Technically, Devasuram  is  a more classical film. It is evenly paced, Mohanlal’s acting style also complement the classical nature of the film: he takes a beat or two longer ,to say his dialogues and  in his movements. Once Neelakandan becomes immobile, the pace of the film also slows down. The climactic battle between Neelakandan and Shekharan is one of the greatest masala moments in movie history- where mass and masala mix together seamlessly. Both Mohanlal, the actor and Neelakandan, the character earns the audience applause through their brilliant work up to that point.

In contrast Manichitrathazhu is more fast paced and more darker film. The screenplay is very economical , edgier, and very daring.   Take  the placement of the song Pazham thamizh pattizhayum, it just comes out of  nowhere , but it works superbly in the context of the film. But the climax is as thrillingly as Devasuram, except Dr. Sunny is fighting   with his intellect rather than his physique . Mohanlal’s performance is again keeping in with the daring nature of the film’s narrative. He pretty much skates on the edge of being real and over the top . It’s a genius performance where one feels he is going to fall over anytime, but he holds it back just enough for it to work brilliantly. He starts out behaving more as a lunatic than a psychiatrist, but we soon realize that, he is cooking up a theatrical performance to nail the psycho in the house; a very surreal performance to match the surreal nature of the film.

Speaking of songs, both films are also true musicals, were music forms an integral part of the narrative, both in plot & character development as well as setting the mood of the film. M.G.Radhakrishnan scored both films and each boasts of some of the all time popular songs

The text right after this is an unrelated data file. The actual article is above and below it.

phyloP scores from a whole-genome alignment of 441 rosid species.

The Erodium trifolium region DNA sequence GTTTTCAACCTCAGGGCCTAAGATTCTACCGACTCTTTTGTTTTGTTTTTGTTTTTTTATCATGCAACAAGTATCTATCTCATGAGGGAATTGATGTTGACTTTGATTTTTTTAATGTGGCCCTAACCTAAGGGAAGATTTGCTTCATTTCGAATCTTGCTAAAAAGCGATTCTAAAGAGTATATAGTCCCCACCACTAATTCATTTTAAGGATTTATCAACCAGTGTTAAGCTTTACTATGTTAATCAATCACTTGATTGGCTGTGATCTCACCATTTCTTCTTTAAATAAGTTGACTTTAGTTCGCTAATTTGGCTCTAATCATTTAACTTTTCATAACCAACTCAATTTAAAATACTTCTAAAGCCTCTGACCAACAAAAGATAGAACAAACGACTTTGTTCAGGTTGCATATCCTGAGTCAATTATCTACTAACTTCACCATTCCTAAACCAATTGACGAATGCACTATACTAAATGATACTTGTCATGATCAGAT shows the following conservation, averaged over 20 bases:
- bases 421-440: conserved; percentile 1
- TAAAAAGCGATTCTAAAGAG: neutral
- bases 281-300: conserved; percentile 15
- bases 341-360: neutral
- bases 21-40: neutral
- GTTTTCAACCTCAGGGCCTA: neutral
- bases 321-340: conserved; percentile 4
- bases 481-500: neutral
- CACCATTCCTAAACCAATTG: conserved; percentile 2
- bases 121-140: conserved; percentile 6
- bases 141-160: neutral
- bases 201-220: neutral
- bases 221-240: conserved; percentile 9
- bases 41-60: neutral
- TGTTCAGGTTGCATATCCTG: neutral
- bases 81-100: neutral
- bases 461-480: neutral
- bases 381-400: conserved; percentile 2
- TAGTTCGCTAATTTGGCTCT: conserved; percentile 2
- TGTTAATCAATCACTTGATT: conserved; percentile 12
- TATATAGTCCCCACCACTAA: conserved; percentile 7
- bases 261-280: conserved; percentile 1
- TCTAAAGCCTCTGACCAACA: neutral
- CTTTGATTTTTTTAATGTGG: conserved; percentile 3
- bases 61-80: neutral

Both these films also marked the last milestone in the careers of its directors- I.V.Sasi and Fazil. Both were the superstar directors of 80’s who would fall by the way side in the 90’s . Sasi never made a good film after Devasuram and fell from grace pretty soon. Fazil continued producing and directing movies in the 90’s , but without the earlier success. Almost 10 years later, he would try to duplicate Manichitrathazhu with another Mohanlal starrer Vismayathumbathu, An atrocious film that is remembered only for being one of the debut vehicles of actress Nayanthara.

As for Mohanlal, the success of both films turned out to be a boon and bane, boon because he was able to explore and showcase a new facet of his talent. But he was forced to do umpteen iterations of these 2 characters in far inferior movies. Devasuram inspired a plethora of movies termed “Thampuran films”, like Aaram thampuran, narasimham, thaandavam etc., and with each one , the quality kept coming down. The writer, Renjith would go on to direct Raavanaprabhu, which he calls a sequel to Devasuram , but it is nothing more than an attempt to class up a very crass commercial film which had neither the depth or the subtext of the original. One can see the influence of  these 2 films in MohanLal’s  latest release Odiyan, where again he plays as a version of God-demon, and where it’s left to the audience to judge whether he is actually practicing a traditional skill or someone blessed with superpowers. His upcoming  release Lucifer also looks like another version of the same character. But the constant imitation of these films have in no way lessened their impact and they still retains their freshness and greatness even after two and half decades.

P.S.: A link to my piece on Baradwaj Rangan’s blog

https://baradwajrangan.wordpress.com/2018/12/26/readers-write-in-64-gods-demons-25-glorious-years-of-devasuram-and-manichitrathazhu/

2 thoughts on “Gods & Demons: 25 Glorious years of Devasuram and Manichitrathazhu

  1. MANK: I reached here from the link to BR’s blog..great to see that your write-ups now have a permanent home. I would still suggest you to keep posting your pieces on BR’s blog. And as I said earlier, do keep writing.

    Like

    1. Thanks kid. This blog just accidentally happened. I was changing the profile pic and then one thing led to another.😀. Of course I will continue to post on Brangans blog

      Like